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«Development, Security, and Cooperation Policy and Global Affairs THE NATIONAL ACADEMIES PRESS 500 Fifth Street, N.W. Washington, DC 20001 NOTICE: The ...»

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Senge, P. 2006. The Fifth Discipline: The Art and Practice of the Learning Organization, Rev. Ed.

New York: Doubleday.

Skocpol, T. 2003. Diminished Democracy: From Membership to Management in American Civic Life. Julian T. Rothbaum Lecture Series, Vol. 8. Norman: University of Oklahoma Press.

Shadish, W.R., Cook, T.D., and Campbell, D.T. 2002. Experimental and Quasi-Experimental Designs for Generalized Causal Inference. Boston: Houghton-Mifflin.

Trochim, W., and Donnelly, J.P. 2007. The Research Methods Knowledge Base, 3rd ed. Cincinnati, OH: Atomic Dog Publishing.

Vermeersch, C., and Kremer, M. 2004. School Meals, Educational Achievement, and School Competition: Evidence from a Randomized Evaluation. World Bank Policy Research Working Paper No. 3523. Washington, DC: The World Bank.

Wholey, J.S., Hatry, H.P., and Newcomer, K.E., eds. 2004. Handbook of Practical Program Evaluation, 2nd ed. San Francisco: Jossey-Bass.

Wilson, E.O. 1998. Consilience: The Unity of Knowledge. New York: Knopf.

World Bank. 2004. Monitoring & Ealuation: Some Tools, Methods & Approaches. Washington, DC: International Bank for Reconstruction, The World Bank.

Implementing Impact Evaluations in the Field


A counterfactual question—how would things have looked in the absence of the U.S. Agency for International Development (USAID) program?—lies at the core of any design for impact evaluations. Chapter 5 made the case that randomized evaluations provide the soundest methodology for generating definitive answers to this question. However, it is one thing to specify what may be optimal theoretically and another thing altogether to implement that methodology on the ground. Practical impediments may make the implementation of randomized evaluation difficult, even impossible, at least in a pure form. For example, factors outside of USAID’s control may render it not feasible to gather baseline data, to identify and monitor outcomes in a control group, or to select by lottery the units in which programs should be implemented. Although Chapter 5 provided examples of several successful randomized evaluations, only a handful of these are in the democracy and governance (DG) area, and none of them are examples of evaluations of USAID’s own programs. Thus, even if willing to accept the desirability in principle of adopting the methodology of randomized evaluation, it is reasonable to wonder how readily it can be applied to the sorts of programs that USAID missions in the field regularly undertake.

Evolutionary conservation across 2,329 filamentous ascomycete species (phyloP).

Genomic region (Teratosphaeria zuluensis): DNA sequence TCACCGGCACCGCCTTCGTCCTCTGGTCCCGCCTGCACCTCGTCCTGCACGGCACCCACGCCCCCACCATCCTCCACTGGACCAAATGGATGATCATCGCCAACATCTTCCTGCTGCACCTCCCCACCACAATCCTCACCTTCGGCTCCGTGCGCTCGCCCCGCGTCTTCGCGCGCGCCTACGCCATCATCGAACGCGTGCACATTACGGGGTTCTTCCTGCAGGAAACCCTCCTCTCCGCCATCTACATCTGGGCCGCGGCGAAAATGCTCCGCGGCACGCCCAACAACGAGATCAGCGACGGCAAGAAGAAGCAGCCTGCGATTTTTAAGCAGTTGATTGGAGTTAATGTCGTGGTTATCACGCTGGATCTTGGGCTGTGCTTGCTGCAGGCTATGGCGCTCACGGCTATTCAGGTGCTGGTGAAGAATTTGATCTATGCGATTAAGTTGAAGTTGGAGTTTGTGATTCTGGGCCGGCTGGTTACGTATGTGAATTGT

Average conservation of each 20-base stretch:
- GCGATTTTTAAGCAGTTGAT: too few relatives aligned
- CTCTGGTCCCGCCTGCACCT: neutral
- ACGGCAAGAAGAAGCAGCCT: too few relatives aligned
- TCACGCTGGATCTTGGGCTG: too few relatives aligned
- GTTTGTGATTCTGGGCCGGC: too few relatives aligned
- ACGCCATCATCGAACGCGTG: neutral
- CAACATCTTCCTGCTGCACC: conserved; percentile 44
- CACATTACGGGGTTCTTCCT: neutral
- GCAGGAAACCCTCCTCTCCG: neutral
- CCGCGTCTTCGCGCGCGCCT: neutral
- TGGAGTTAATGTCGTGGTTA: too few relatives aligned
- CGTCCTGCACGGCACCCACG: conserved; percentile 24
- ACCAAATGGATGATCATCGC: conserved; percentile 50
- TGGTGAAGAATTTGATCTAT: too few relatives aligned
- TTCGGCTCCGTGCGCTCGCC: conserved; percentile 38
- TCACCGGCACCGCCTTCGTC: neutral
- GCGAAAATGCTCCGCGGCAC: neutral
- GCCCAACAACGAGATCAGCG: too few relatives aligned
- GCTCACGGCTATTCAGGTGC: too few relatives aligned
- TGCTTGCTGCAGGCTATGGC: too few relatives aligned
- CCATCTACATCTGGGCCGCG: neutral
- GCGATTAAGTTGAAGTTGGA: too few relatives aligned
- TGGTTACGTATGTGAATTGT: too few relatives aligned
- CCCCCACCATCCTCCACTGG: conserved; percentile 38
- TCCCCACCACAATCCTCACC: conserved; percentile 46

To find out, the committee commissioned three expert teams to visit USAID missions overseas in an effort to assess the viability of impact evaluations for past and present DG programming. The key task for each team was to talk with implementers, local partners, and USAID mission   IMPROVING DEMOCRACY ASSISTANCE personnel on the ground to assess the feasibility of actually implementing in practice the evaluation methodologies outlined in the previous chapter.

The first part of this chapter presents the results of those field visits. The second part provides responses to the most commonly raised objections that the committee and its field teams heard expressed about the use of randomized evaluations in DG programs.